The Masters tournament at Augusta National is a tradition like no other and only two weeks away. But like other organizations, Augusta National is in the middle of a political firestorm.

The National Black Justice Coalition urges PGA officials not to host the tournament in Georgia and urges players to boycott under Georgia’s new electoral laws.

“The PGA Tour and Masters tournament are both committed to helping diversify the sport of golf and eradicating racial inequalities in the country. We expect them not only to speak out against Georgia’s new law to suppress racist voters, but also to take action “said NBJC Executive Director David J. Johns.

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It’s not the only call to major events and corporations to withdraw from Peach State. The executive director of the MLB Players Association said he was looking forward to discussions surrounding the Atlanta Braves, which will host the All-Star game in July.

“The players are well aware of Georgia’s electoral law, which puts restrictions on voting that some believe will make it particularly difficult for black voters to vote,” Tony Clark told the Boston Globe. “We have not yet had a discussion with the league on the subject of the All-Star game. If the opportunity presents itself, we would look forward to this conversation. “

Channel 2’s Michael Seiden reached out to The Braves and Augusta National but received no response from either by Sunday night.

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Several protests have taken place in the past few days after Governor Brian Kemp signed the controversial bill to vote on Thursday.

The new law extends early voting, but requires photo ID to vote absent in the mail. It also cuts the time it takes people to request a postal vote and limits where ballot boxes can be placed and when they can be accessed.

The law gives the state greater power and influence over electoral bodies that oversee the county elections and criminalizes the distribution of food and water on voting lines.

Kemp, along with other Republican supporters, said the new law aims to prevent election fraud and is necessary to restore voter confidence.

However, opponents said it was all about voter suppression against black and poor communities. The law is already facing judicial contestation by several voting groups.

Seiden turned to several companies based in Metro Atlanta.

“We believe that all elections should be accessible, fair, and safe, and encourage broad turnout. We will continue to work to ensure that our employees, both in Georgia and across the country, have the information and resources to vote. For example, we encouraged voters to participate in the last election through our internal Get Out The Vote initiative and confirmed 15,500 voter registrations among our employees. Additionally, we have brought together more than 1,800 employees with local opportunities to volunteer at polling stations across the country, including 600 volunteer technicians in Atlanta to assist with complex technology issues and cybersecurity related to the election. We also donated 9,200 plexiglass partitions across Georgia to help meet polling station security requirements, ”The Home Depot said in a statement.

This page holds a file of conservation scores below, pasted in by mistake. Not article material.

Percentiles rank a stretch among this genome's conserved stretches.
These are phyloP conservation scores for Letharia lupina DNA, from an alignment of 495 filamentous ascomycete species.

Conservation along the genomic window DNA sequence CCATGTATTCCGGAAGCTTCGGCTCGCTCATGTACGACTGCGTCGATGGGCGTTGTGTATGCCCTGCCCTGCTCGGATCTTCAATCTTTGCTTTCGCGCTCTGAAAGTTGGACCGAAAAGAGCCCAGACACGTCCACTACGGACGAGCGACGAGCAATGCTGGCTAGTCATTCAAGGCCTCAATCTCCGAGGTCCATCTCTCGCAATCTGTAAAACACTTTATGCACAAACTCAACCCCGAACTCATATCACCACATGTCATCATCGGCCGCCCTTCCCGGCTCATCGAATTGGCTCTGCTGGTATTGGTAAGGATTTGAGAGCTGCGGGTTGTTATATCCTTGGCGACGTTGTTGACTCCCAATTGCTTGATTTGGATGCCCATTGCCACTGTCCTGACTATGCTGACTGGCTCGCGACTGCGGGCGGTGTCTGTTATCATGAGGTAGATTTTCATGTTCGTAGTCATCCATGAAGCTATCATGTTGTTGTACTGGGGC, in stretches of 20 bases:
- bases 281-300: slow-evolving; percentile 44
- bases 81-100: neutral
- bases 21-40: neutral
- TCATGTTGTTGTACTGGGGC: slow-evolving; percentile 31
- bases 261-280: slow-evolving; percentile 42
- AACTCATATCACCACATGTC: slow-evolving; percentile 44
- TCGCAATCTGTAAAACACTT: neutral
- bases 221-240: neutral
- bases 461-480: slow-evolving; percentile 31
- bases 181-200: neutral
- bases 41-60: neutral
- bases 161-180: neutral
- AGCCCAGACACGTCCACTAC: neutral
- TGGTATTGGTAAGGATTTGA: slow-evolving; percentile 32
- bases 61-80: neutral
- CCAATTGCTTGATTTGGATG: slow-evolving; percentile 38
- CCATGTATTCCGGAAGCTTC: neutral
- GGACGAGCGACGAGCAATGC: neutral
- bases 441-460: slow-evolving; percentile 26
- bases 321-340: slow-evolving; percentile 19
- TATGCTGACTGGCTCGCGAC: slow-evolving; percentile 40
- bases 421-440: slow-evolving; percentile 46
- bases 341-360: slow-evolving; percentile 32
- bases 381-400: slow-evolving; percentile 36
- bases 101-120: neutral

Delta Air Lines also sent Channel 2 a statement.

“Delta believes that unrestricted and equal access to voting is a fundamental right for all citizens. Over the past few weeks, Delta has worked extensively with elected officials from both parties to express our firm belief that Georgia must have a fair and secure electoral process, with broad voter turnout and equal access to elections. The law signed this week has improved significantly during the legislative process, adding to the weekend voting, codifying Sunday voting, and protecting a voter’s ability to vote by post for no reason. For the first time, Dropboxing has also been approved for all counties across the state, and poll workers are allowed to work across counties. However, we understand that there are still concerns about other provisions in the legislation, and these important efforts will continue. We pledge to continue listening to our people and communities, and to work with leaders from both parties to ensure that every eligible employee and every Georgian voter can exercise their right to vote. “

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